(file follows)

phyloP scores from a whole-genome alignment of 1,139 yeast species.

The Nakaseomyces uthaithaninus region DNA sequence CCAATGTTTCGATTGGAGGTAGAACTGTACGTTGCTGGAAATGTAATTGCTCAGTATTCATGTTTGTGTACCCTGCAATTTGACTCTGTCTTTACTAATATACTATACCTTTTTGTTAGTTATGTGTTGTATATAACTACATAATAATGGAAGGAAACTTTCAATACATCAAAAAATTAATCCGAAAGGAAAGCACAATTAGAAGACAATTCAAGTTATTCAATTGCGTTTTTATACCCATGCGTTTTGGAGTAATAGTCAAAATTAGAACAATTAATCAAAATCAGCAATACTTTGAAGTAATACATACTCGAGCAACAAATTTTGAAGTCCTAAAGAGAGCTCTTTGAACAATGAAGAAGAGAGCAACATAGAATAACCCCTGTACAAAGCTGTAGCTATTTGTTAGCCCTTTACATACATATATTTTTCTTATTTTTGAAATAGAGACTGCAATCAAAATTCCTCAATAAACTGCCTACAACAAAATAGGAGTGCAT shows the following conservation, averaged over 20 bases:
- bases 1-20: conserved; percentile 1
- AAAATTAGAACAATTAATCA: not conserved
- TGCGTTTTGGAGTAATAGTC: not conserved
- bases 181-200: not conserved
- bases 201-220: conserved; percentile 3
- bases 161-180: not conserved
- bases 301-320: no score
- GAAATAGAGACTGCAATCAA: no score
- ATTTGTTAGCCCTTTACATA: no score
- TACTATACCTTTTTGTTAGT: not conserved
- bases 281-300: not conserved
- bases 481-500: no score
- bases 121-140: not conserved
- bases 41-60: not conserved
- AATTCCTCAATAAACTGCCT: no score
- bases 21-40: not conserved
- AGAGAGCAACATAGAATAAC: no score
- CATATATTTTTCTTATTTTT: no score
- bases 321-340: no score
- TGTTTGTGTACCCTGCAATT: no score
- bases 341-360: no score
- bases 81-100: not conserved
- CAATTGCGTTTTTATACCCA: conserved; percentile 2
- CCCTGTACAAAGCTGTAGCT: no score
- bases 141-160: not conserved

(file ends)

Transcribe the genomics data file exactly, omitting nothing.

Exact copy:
phyloP scores from a whole-genome alignment of 1,139 yeast species.

The Nakaseomyces uthaithaninus region DNA sequence CCAATGTTTCGATTGGAGGTAGAACTGTACGTTGCTGGAAATGTAATTGCTCAGTATTCATGTTTGTGTACCCTGCAATTTGACTCTGTCTTTACTAATATACTATACCTTTTTGTTAGTTATGTGTTGTATATAACTACATAATAATGGAAGGAAACTTTCAATACATCAAAAAATTAATCCGAAAGGAAAGCACAATTAGAAGACAATTCAAGTTATTCAATTGCGTTTTTATACCCATGCGTTTTGGAGTAATAGTCAAAATTAGAACAATTAATCAAAATCAGCAATACTTTGAAGTAATACATACTCGAGCAACAAATTTTGAAGTCCTAAAGAGAGCTCTTTGAACAATGAAGAAGAGAGCAACATAGAATAACCCCTGTACAAAGCTGTAGCTATTTGTTAGCCCTTTACATACATATATTTTTCTTATTTTTGAAATAGAGACTGCAATCAAAATTCCTCAATAAACTGCCTACAACAAAATAGGAGTGCAT shows the following conservation, averaged over 20 bases:
- bases 1-20: conserved; percentile 1
- AAAATTAGAACAATTAATCA: not conserved
- TGCGTTTTGGAGTAATAGTC: not conserved
- bases 181-200: not conserved
- bases 201-220: conserved; percentile 3
- bases 161-180: not conserved
- bases 301-320: no score
- GAAATAGAGACTGCAATCAA: no score
- ATTTGTTAGCCCTTTACATA: no score
- TACTATACCTTTTTGTTAGT: not conserved
- bases 281-300: not conserved
- bases 481-500: no score
- bases 121-140: not conserved
- bases 41-60: not conserved
- AATTCCTCAATAAACTGCCT: no score
- bases 21-40: not conserved
- AGAGAGCAACATAGAATAAC: no score
- CATATATTTTTCTTATTTTT: no score
- bases 321-340: no score
- TGTTTGTGTACCCTGCAATT: no score
- bases 341-360: no score
- bases 81-100: not conserved
- CAATTGCGTTTTTATACCCA: conserved; percentile 2
- CCCTGTACAAAGCTGTAGCT: no score
- bases 141-160: not conserved